Three and out was always Haskins' plan

Bill Rabinowitz

INDIANAPOLIS — Dwayne Haskins Jr. always expected to be at the NFL combine this year.

It didn’t matter that the quarterback hadn’t started a game at Ohio State until 2018. He believed in his heart from the time he enrolled that he would be ready for the pros as soon as he finished the required three years of college.

Haskins has never been afraid of setting goals, mentioning to a large throng of reporters around him Friday the now-famous video of him as a young boy predicting he would become an Ohio State quarterback.

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“I write my goals down and I go achieve them,” he said. “I wanted to be three-and-done in college. Whether that was three years starting, two years starting or one year starting, I knew I just (needed) the opportunity to play.”

After two years of waiting and learning behind J.T. Barrett, Haskins had a dazzling season. He broke numerous Ohio State and Big Ten passing records and was a Heisman Trophy finalist.

Even though he was coy late in the season about whether he would head to the NFL, he revealed the truth on Friday.

“It wasn’t a hard decision,” he said. “I knew once I got through the season, I’d put enough on film. I threw for 4,800 yards. I left some yards on the field, some TDs on the field. I know I can get better and I have a lot of potential, so I felt I could make the jump.”

Haskins and Heisman winner Kyler Murray from Oklahoma are considered the top quarterbacks in the draft. Haskins said it isn’t that important to him to be the first one taken.

“I’m not worried about Kyler,” he said. “I’ve got to worry about me. I’m going to do what I need to do in meetings and on the field tomorrow to showcase my talents. I know I’m a franchise quarterback and I’m going to be a really great quarterback in the NFL.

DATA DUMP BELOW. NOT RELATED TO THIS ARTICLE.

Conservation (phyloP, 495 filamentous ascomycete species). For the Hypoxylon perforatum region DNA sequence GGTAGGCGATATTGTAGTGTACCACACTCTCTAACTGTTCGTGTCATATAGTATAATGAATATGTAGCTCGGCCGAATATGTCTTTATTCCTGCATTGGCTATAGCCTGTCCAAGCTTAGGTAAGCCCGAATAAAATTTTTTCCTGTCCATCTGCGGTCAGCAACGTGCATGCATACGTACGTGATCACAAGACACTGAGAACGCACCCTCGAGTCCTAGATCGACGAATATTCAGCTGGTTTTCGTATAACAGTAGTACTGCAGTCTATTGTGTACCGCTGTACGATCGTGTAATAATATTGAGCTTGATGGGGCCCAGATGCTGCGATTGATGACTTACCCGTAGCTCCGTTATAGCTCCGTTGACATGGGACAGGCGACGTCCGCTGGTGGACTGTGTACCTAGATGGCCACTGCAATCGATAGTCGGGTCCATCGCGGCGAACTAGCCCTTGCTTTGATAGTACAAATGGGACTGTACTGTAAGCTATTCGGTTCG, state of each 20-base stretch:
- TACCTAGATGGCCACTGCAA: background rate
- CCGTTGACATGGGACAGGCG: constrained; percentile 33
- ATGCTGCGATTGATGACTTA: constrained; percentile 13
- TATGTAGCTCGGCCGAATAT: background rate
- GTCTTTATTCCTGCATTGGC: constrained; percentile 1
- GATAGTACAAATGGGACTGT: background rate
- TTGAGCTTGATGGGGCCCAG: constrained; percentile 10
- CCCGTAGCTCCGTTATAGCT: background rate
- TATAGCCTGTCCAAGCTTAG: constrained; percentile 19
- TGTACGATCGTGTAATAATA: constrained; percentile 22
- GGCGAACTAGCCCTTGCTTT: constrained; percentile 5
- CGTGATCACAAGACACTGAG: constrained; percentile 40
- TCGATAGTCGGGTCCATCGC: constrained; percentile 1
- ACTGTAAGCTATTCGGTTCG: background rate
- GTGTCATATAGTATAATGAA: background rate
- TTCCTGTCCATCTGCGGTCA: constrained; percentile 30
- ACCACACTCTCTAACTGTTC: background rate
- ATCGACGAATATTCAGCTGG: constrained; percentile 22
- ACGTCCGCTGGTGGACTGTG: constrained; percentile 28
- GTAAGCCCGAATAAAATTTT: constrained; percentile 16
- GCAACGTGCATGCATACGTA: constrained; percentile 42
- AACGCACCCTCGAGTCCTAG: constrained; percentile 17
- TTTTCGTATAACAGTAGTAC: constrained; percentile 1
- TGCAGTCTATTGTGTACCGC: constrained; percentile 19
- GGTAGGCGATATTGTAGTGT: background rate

“For me, it’s being with the right franchise, being with the right team and winning a Super Bowl. Whether that’s first quarterback taken or second quarterback taken, it’s all a blessing.”

Unlike Murray, Haskins will work out for NFL teams on Saturday. Haskins said in the past that he hasn’t been nervous for a game since his sophomore year of high school. He is equally sure of himself dissecting playbooks in interviews with NFL teams.

“All of them said I was the most impressive quarterback that they talked to,” Haskins said. “I feel I do a really good job being able to articulate what I’m seeing, what I’m doing before the play, what I’m doing after the play, why I’m going to the line of scrimmage on certain protections and IDs and being able to say that at a high level.”

Haskins can make all the throws, but he isn’t the fleetest afoot. When it was suggested that he might lack mobility in the pocket, he dismissed it with a “ha.”

But he smiled when asked about ESPN commentator Stephen A. Smith’s much-ridiculed comment that he was a run-first quarterback.

“I can maneuver if I need to,” he said, “but I’m deadly in the pocket.”

Next month, Haskins’ NFL dream will come true. Asked whether he was ready to become the face of a franchise, as a first-round quarterback must be, Haskins answered with characteristic self-assurance.

“Without a doubt,” he said.


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